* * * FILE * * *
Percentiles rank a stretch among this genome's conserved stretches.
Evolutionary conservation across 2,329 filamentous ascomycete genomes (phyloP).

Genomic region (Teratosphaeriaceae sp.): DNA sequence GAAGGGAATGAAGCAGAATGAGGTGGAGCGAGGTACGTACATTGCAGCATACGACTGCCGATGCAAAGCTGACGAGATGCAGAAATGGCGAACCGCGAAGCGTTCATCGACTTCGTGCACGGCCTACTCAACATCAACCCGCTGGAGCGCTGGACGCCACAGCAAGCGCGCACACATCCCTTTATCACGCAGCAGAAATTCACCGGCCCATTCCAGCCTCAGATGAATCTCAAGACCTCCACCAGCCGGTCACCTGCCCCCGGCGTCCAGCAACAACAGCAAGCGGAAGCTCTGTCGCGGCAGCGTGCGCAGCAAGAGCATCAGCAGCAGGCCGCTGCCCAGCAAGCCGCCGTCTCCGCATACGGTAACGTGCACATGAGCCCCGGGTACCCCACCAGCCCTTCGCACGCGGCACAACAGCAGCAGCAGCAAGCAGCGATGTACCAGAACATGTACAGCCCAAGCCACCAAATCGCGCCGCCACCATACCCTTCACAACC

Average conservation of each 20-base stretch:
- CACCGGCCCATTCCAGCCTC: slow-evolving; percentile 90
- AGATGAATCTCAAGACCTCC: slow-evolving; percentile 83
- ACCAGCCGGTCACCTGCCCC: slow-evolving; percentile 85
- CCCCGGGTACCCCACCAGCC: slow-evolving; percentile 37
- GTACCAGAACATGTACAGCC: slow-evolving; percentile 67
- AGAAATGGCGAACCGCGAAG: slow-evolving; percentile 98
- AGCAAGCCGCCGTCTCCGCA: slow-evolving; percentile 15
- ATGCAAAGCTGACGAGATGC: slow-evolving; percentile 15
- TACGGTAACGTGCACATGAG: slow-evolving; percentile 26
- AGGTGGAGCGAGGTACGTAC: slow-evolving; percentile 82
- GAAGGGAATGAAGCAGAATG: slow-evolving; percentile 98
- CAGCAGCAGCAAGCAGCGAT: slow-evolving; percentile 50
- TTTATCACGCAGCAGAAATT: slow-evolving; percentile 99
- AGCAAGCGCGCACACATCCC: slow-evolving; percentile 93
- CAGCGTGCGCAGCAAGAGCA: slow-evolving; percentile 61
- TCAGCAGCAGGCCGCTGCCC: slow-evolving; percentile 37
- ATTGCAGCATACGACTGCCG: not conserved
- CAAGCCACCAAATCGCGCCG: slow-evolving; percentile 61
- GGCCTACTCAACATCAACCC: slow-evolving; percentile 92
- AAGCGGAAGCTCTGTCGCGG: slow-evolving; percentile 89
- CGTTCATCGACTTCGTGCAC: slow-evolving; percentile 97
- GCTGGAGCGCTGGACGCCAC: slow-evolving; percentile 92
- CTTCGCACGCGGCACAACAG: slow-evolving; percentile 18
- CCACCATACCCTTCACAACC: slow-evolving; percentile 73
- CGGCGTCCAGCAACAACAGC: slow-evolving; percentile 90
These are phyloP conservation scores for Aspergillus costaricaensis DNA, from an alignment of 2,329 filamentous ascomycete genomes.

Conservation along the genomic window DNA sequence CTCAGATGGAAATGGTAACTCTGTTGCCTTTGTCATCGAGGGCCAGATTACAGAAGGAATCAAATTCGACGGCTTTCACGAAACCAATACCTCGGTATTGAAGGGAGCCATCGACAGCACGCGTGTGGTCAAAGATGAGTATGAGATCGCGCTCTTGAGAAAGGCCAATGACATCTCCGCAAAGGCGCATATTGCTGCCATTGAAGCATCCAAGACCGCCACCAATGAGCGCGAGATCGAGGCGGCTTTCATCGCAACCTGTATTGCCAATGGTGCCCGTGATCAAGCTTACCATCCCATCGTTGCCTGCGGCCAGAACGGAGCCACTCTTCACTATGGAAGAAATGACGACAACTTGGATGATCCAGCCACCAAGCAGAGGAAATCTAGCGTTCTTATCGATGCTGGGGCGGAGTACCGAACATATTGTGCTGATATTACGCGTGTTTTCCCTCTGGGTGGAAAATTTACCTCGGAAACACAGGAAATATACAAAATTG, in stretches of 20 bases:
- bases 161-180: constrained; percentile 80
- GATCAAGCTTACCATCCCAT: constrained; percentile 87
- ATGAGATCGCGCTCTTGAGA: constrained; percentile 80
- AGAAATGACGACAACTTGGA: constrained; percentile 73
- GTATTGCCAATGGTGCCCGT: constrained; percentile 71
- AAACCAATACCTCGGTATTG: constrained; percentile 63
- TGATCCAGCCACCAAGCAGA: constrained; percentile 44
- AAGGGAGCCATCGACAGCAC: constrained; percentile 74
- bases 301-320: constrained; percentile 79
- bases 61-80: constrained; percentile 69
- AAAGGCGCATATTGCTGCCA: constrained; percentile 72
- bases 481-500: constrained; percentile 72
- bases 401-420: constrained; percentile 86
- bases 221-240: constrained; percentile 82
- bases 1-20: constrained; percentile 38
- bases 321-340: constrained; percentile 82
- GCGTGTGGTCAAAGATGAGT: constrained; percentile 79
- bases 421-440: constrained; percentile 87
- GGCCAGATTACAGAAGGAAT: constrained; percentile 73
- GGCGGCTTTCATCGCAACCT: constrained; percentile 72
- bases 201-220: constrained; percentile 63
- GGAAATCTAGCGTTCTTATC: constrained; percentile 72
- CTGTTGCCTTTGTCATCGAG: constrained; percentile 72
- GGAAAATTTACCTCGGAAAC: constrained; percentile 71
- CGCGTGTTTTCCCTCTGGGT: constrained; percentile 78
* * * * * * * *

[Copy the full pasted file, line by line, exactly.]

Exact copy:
Percentiles rank a stretch among this genome's conserved stretches.
Evolutionary conservation across 2,329 filamentous ascomycete genomes (phyloP).

Genomic region (Teratosphaeriaceae sp.): DNA sequence GAAGGGAATGAAGCAGAATGAGGTGGAGCGAGGTACGTACATTGCAGCATACGACTGCCGATGCAAAGCTGACGAGATGCAGAAATGGCGAACCGCGAAGCGTTCATCGACTTCGTGCACGGCCTACTCAACATCAACCCGCTGGAGCGCTGGACGCCACAGCAAGCGCGCACACATCCCTTTATCACGCAGCAGAAATTCACCGGCCCATTCCAGCCTCAGATGAATCTCAAGACCTCCACCAGCCGGTCACCTGCCCCCGGCGTCCAGCAACAACAGCAAGCGGAAGCTCTGTCGCGGCAGCGTGCGCAGCAAGAGCATCAGCAGCAGGCCGCTGCCCAGCAAGCCGCCGTCTCCGCATACGGTAACGTGCACATGAGCCCCGGGTACCCCACCAGCCCTTCGCACGCGGCACAACAGCAGCAGCAGCAAGCAGCGATGTACCAGAACATGTACAGCCCAAGCCACCAAATCGCGCCGCCACCATACCCTTCACAACC

Average conservation of each 20-base stretch:
- CACCGGCCCATTCCAGCCTC: slow-evolving; percentile 90
- AGATGAATCTCAAGACCTCC: slow-evolving; percentile 83
- ACCAGCCGGTCACCTGCCCC: slow-evolving; percentile 85
- CCCCGGGTACCCCACCAGCC: slow-evolving; percentile 37
- GTACCAGAACATGTACAGCC: slow-evolving; percentile 67
- AGAAATGGCGAACCGCGAAG: slow-evolving; percentile 98
- AGCAAGCCGCCGTCTCCGCA: slow-evolving; percentile 15
- ATGCAAAGCTGACGAGATGC: slow-evolving; percentile 15
- TACGGTAACGTGCACATGAG: slow-evolving; percentile 26
- AGGTGGAGCGAGGTACGTAC: slow-evolving; percentile 82
- GAAGGGAATGAAGCAGAATG: slow-evolving; percentile 98
- CAGCAGCAGCAAGCAGCGAT: slow-evolving; percentile 50
- TTTATCACGCAGCAGAAATT: slow-evolving; percentile 99
- AGCAAGCGCGCACACATCCC: slow-evolving; percentile 93
- CAGCGTGCGCAGCAAGAGCA: slow-evolving; percentile 61
- TCAGCAGCAGGCCGCTGCCC: slow-evolving; percentile 37
- ATTGCAGCATACGACTGCCG: not conserved
- CAAGCCACCAAATCGCGCCG: slow-evolving; percentile 61
- GGCCTACTCAACATCAACCC: slow-evolving; percentile 92
- AAGCGGAAGCTCTGTCGCGG: slow-evolving; percentile 89
- CGTTCATCGACTTCGTGCAC: slow-evolving; percentile 97
- GCTGGAGCGCTGGACGCCAC: slow-evolving; percentile 92
- CTTCGCACGCGGCACAACAG: slow-evolving; percentile 18
- CCACCATACCCTTCACAACC: slow-evolving; percentile 73
- CGGCGTCCAGCAACAACAGC: slow-evolving; percentile 90
These are phyloP conservation scores for Aspergillus costaricaensis DNA, from an alignment of 2,329 filamentous ascomycete genomes.

Conservation along the genomic window DNA sequence CTCAGATGGAAATGGTAACTCTGTTGCCTTTGTCATCGAGGGCCAGATTACAGAAGGAATCAAATTCGACGGCTTTCACGAAACCAATACCTCGGTATTGAAGGGAGCCATCGACAGCACGCGTGTGGTCAAAGATGAGTATGAGATCGCGCTCTTGAGAAAGGCCAATGACATCTCCGCAAAGGCGCATATTGCTGCCATTGAAGCATCCAAGACCGCCACCAATGAGCGCGAGATCGAGGCGGCTTTCATCGCAACCTGTATTGCCAATGGTGCCCGTGATCAAGCTTACCATCCCATCGTTGCCTGCGGCCAGAACGGAGCCACTCTTCACTATGGAAGAAATGACGACAACTTGGATGATCCAGCCACCAAGCAGAGGAAATCTAGCGTTCTTATCGATGCTGGGGCGGAGTACCGAACATATTGTGCTGATATTACGCGTGTTTTCCCTCTGGGTGGAAAATTTACCTCGGAAACACAGGAAATATACAAAATTG, in stretches of 20 bases:
- bases 161-180: constrained; percentile 80
- GATCAAGCTTACCATCCCAT: constrained; percentile 87
- ATGAGATCGCGCTCTTGAGA: constrained; percentile 80
- AGAAATGACGACAACTTGGA: constrained; percentile 73
- GTATTGCCAATGGTGCCCGT: constrained; percentile 71
- AAACCAATACCTCGGTATTG: constrained; percentile 63
- TGATCCAGCCACCAAGCAGA: constrained; percentile 44
- AAGGGAGCCATCGACAGCAC: constrained; percentile 74
- bases 301-320: constrained; percentile 79
- bases 61-80: constrained; percentile 69
- AAAGGCGCATATTGCTGCCA: constrained; percentile 72
- bases 481-500: constrained; percentile 72
- bases 401-420: constrained; percentile 86
- bases 221-240: constrained; percentile 82
- bases 1-20: constrained; percentile 38
- bases 321-340: constrained; percentile 82
- GCGTGTGGTCAAAGATGAGT: constrained; percentile 79
- bases 421-440: constrained; percentile 87
- GGCCAGATTACAGAAGGAAT: constrained; percentile 73
- GGCGGCTTTCATCGCAACCT: constrained; percentile 72
- bases 201-220: constrained; percentile 63
- GGAAATCTAGCGTTCTTATC: constrained; percentile 72
- CTGTTGCCTTTGTCATCGAG: constrained; percentile 72
- GGAAAATTTACCTCGGAAAC: constrained; percentile 71
- CGCGTGTTTTCCCTCTGGGT: constrained; percentile 78